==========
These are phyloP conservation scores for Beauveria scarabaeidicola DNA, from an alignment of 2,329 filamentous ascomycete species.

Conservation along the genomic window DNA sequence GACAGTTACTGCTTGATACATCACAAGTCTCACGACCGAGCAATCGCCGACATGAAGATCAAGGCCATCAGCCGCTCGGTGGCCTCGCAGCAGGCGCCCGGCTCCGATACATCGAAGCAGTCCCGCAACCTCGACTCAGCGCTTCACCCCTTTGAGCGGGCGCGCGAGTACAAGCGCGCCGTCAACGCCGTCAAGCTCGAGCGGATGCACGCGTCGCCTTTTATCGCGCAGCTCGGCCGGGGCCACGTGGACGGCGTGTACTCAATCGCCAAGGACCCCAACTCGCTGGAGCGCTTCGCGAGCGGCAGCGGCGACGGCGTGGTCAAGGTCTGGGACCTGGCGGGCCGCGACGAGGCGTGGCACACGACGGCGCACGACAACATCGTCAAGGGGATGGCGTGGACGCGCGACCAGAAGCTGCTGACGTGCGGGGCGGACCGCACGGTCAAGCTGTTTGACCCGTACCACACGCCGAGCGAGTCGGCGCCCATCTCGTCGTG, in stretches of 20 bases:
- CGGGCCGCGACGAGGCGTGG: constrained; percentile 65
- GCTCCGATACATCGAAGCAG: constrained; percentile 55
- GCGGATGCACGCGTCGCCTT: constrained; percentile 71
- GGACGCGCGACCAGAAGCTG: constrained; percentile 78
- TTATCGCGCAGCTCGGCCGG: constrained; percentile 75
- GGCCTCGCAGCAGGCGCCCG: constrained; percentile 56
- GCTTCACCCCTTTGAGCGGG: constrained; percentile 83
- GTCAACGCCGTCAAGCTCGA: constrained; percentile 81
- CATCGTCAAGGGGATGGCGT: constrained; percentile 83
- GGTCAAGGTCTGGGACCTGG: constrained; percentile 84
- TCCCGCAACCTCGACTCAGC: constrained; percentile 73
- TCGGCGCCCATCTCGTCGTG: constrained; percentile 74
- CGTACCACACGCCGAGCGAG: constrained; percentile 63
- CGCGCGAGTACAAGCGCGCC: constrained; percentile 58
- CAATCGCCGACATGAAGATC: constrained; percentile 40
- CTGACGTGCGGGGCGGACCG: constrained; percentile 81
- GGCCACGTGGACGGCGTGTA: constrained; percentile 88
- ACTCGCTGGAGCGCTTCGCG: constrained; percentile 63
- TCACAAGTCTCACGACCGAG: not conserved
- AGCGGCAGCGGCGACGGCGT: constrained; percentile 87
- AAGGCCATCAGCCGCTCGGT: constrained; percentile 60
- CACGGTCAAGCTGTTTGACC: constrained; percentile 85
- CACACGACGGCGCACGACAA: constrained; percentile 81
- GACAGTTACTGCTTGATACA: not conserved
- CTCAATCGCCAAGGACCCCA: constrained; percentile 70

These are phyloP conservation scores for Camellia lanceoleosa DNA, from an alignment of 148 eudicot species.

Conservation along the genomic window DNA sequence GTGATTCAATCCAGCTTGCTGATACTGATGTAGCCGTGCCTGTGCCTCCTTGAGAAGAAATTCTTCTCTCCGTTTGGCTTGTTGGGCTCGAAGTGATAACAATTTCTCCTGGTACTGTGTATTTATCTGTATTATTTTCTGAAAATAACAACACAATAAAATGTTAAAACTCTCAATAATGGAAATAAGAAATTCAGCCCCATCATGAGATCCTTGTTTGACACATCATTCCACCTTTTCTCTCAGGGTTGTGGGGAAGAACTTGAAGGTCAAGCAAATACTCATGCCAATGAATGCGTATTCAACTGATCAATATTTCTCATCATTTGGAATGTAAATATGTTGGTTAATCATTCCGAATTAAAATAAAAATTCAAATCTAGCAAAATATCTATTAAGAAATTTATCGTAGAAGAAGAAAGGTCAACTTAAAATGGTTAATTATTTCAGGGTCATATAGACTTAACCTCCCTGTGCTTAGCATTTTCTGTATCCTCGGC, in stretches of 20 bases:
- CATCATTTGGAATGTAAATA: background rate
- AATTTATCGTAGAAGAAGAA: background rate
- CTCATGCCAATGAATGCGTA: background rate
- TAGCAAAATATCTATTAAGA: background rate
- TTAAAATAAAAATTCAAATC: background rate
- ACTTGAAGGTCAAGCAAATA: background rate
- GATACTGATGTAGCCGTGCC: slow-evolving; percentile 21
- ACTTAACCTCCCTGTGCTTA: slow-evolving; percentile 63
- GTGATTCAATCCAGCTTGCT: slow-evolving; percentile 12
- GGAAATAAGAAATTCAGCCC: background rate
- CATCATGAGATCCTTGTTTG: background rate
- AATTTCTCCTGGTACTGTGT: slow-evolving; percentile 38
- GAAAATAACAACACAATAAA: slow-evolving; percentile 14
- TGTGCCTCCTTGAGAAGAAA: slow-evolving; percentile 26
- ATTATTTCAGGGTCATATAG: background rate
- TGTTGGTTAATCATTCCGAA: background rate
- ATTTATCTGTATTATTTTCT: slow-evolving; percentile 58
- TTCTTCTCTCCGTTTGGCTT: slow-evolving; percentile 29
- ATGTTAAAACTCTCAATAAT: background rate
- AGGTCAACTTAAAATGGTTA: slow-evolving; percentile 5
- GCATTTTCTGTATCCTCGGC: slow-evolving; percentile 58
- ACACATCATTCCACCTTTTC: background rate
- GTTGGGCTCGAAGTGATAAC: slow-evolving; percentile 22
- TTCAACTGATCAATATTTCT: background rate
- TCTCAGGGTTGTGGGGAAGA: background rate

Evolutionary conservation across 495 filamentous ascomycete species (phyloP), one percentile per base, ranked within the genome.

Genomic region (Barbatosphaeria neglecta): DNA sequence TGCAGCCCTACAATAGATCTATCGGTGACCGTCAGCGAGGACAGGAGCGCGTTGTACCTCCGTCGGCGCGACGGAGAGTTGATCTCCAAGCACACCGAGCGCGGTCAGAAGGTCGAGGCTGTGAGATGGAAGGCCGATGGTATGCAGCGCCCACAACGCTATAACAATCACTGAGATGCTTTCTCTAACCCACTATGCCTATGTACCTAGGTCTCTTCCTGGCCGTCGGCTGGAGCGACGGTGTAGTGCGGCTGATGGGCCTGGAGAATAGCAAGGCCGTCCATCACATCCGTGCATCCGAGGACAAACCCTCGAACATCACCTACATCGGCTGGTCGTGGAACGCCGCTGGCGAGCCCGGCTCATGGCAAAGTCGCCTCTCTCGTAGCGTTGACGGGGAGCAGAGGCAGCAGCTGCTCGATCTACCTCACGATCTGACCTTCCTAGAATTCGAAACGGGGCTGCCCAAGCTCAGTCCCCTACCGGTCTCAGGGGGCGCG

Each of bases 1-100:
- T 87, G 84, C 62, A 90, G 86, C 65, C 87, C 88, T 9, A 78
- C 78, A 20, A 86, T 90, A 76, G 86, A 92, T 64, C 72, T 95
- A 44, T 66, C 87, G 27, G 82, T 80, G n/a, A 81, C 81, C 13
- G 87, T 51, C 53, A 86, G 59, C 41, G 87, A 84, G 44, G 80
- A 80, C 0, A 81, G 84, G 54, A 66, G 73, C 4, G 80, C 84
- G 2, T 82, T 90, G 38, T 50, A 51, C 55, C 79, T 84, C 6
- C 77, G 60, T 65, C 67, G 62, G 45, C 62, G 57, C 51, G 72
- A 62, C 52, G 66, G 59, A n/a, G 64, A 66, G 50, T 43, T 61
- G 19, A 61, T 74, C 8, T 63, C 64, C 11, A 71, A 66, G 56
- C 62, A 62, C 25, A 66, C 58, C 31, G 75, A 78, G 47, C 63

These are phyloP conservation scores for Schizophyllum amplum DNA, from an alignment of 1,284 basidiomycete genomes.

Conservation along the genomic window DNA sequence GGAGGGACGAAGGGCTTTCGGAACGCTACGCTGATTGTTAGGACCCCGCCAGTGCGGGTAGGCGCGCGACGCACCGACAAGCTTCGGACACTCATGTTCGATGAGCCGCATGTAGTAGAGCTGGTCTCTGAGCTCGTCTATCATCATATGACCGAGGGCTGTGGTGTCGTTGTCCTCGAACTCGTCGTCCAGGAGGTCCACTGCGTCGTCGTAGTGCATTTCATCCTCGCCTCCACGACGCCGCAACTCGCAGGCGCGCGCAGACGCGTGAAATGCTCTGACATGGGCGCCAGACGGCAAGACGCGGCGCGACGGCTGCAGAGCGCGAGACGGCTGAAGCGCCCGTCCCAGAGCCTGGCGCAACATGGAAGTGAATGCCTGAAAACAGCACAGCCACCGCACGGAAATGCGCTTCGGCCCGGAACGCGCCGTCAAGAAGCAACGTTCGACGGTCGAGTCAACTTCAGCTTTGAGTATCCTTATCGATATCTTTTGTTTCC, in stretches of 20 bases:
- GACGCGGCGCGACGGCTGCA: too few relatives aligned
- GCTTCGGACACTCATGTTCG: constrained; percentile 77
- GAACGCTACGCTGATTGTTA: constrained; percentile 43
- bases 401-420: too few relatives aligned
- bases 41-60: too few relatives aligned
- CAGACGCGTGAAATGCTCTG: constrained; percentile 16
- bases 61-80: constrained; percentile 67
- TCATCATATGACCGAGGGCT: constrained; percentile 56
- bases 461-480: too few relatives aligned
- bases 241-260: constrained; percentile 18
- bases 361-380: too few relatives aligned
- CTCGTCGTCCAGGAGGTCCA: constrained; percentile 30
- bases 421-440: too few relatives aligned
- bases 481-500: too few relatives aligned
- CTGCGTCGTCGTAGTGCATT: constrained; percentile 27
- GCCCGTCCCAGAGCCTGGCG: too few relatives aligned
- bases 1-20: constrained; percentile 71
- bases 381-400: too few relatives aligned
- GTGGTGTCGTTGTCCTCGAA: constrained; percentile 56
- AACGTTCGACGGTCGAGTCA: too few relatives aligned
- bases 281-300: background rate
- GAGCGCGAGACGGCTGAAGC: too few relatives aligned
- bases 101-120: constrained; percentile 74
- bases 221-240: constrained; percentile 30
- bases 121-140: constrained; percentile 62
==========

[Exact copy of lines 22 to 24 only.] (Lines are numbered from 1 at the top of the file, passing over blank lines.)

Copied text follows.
- AGCGGCAGCGGCGACGGCGT: constrained; percentile 87
- AAGGCCATCAGCCGCTCGGT: constrained; percentile 60
- CACGGTCAAGCTGTTTGACC: constrained; percentile 85